Varmint Hunters Forum banner
1 - 6 of 6 Posts

·
Registered
Joined
·
274 Posts
Discussion Starter · #1 ·
Dang near became a statistic day before yesterday. Went hunting in Eastern Wa on Friday. Got back in several miles in rolling sage, calling with no success. About 30 minutes to dark thirty, a fog rolled in and obliterated everything. Happened mighty damn fast and suddenly it is pitch dark and cant see any lights for reference. Staggered out of there about four hours later, with what should have taken less than an hour. Temperature about 19 degrees. Interesting. Real interesting. Got my attention.

Got up Saturday morning to resume the hunt and 1st thing spied a coyote headed away from an orchard - was eating apples all night and was headed up to sleep it off no doubt. He was about three hundred yards away uphill of me and trotting, looking over his shoulder at me. Snapped off the top of a sage brush and laid the Cooper 17 MachIV on it and got on him. Cranked the scope up to 14 power and whistled once. He slammed on the brakes and held very nicely for me. Placed the crosshairs a foot over his back and squeezed. Off he goes, running like hell. Dang it, what was I thinking! Should have held on the top of his back. Got home and checked the ballistics - sure enough, 25 Grain Berger at 3800 fps, zeroed one inch high at 200 yards would be just over five inches low at 300. I shot seven inches over the top of his back! Broke my own rule - never hold off hair with a 17 MachIV. If you miss, he is too far away anyhow.

Hunted four sets more and called it a day, convinced that coyotes near orchards are pretty much a waste of time to try to call in. Until someone comes up with a screaming apple sound I am not going to hunt within two miles of one.
 

·
Registered
Joined
·
6 Posts
hi, FLIER. i feel your pain. for what it's worth, one time i found a fresh coyote turd three miles from the nearest orchard, in a sagebrush saddle, with lots of pieces of appleskins in that dropping. they cover a lot of ground!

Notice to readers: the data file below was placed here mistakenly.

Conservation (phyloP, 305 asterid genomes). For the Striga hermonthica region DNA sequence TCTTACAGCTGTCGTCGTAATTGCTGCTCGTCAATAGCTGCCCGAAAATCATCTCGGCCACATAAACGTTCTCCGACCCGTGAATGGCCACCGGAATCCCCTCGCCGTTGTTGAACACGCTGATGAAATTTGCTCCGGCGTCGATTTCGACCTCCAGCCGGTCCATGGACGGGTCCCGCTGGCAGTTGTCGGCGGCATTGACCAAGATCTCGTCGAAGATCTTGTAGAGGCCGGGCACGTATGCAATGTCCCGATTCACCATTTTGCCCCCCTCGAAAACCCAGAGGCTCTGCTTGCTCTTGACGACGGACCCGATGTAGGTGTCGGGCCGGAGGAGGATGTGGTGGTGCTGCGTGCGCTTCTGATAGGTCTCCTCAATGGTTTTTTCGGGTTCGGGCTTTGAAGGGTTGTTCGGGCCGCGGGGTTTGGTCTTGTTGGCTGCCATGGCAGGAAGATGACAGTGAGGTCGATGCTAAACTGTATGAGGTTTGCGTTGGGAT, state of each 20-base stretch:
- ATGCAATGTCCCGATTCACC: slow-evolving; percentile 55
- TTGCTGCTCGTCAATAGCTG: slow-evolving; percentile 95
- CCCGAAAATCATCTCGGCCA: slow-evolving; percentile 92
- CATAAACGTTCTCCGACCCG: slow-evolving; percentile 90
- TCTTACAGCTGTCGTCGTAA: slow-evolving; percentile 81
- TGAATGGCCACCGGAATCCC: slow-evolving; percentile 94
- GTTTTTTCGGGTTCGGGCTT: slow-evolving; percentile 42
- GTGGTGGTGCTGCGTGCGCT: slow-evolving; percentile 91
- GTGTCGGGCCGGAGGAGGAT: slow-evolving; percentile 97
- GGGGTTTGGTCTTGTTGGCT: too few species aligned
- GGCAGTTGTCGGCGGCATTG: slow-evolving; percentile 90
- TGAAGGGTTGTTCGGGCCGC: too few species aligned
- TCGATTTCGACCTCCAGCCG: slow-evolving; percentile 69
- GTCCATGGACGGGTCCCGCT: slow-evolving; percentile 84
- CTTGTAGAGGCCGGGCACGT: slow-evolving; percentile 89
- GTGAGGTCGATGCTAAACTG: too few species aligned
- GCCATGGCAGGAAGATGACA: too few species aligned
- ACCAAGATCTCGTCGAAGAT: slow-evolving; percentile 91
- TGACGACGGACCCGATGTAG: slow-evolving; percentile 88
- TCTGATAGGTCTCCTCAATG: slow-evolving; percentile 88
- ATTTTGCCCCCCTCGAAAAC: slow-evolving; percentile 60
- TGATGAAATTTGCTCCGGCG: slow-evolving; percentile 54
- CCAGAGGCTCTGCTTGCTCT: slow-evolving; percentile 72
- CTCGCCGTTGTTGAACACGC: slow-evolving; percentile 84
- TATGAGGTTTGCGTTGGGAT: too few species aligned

sorry it took you so long to get back to your vehicle. is it worth investing in a GPS?
 

·
Registered
Joined
·
1,346 Posts
Blinding fog.....not good

Matt, Im glad you did get out of it ok ! That happened to me out in an open field once, and I got going north instead of east. Another time in the Sierras, and I had NO idea which way to go, so stopped, and fortunately, it lifted just before dark, and I got out. I was at 8800 ft. elev, and it was November, so that would have been a 5 degree night!

Be careful out there, and dont write off the apple orchards :) Just get set up downwind, before light, and wait. At least they are there, and thats half the battle.

Hope you try it again sometime, and get a different result!
 

·
Registered
Joined
·
49 Posts
A Compass!

A simple compass should be the first thing around your neck on a lanyard.
Both hilly and flat ground can be a challenge when headed back to the truck in low light or other poor visibility conditions.
GPS is always good as long as you have power for it, even then, I have a compass with me!
 

·
Registered
Joined
·
6,938 Posts
Hold on Hair..not Air

I did exactly the same thing a couple of months ago with my .22 BR. I caught one out in the field mousing; held about a foot over his back ...and of course shot a foot over his back. I overestimated the range; there wasn't time to laser it and I guess I went completely stupid. Soon as I touched the trigger I knew I had screwed up. Gives you an attitude adjustment doesn't it?
 
1 - 6 of 6 Posts
This is an older thread, you may not receive a response, and could be reviving an old thread. Please consider creating a new thread.
Top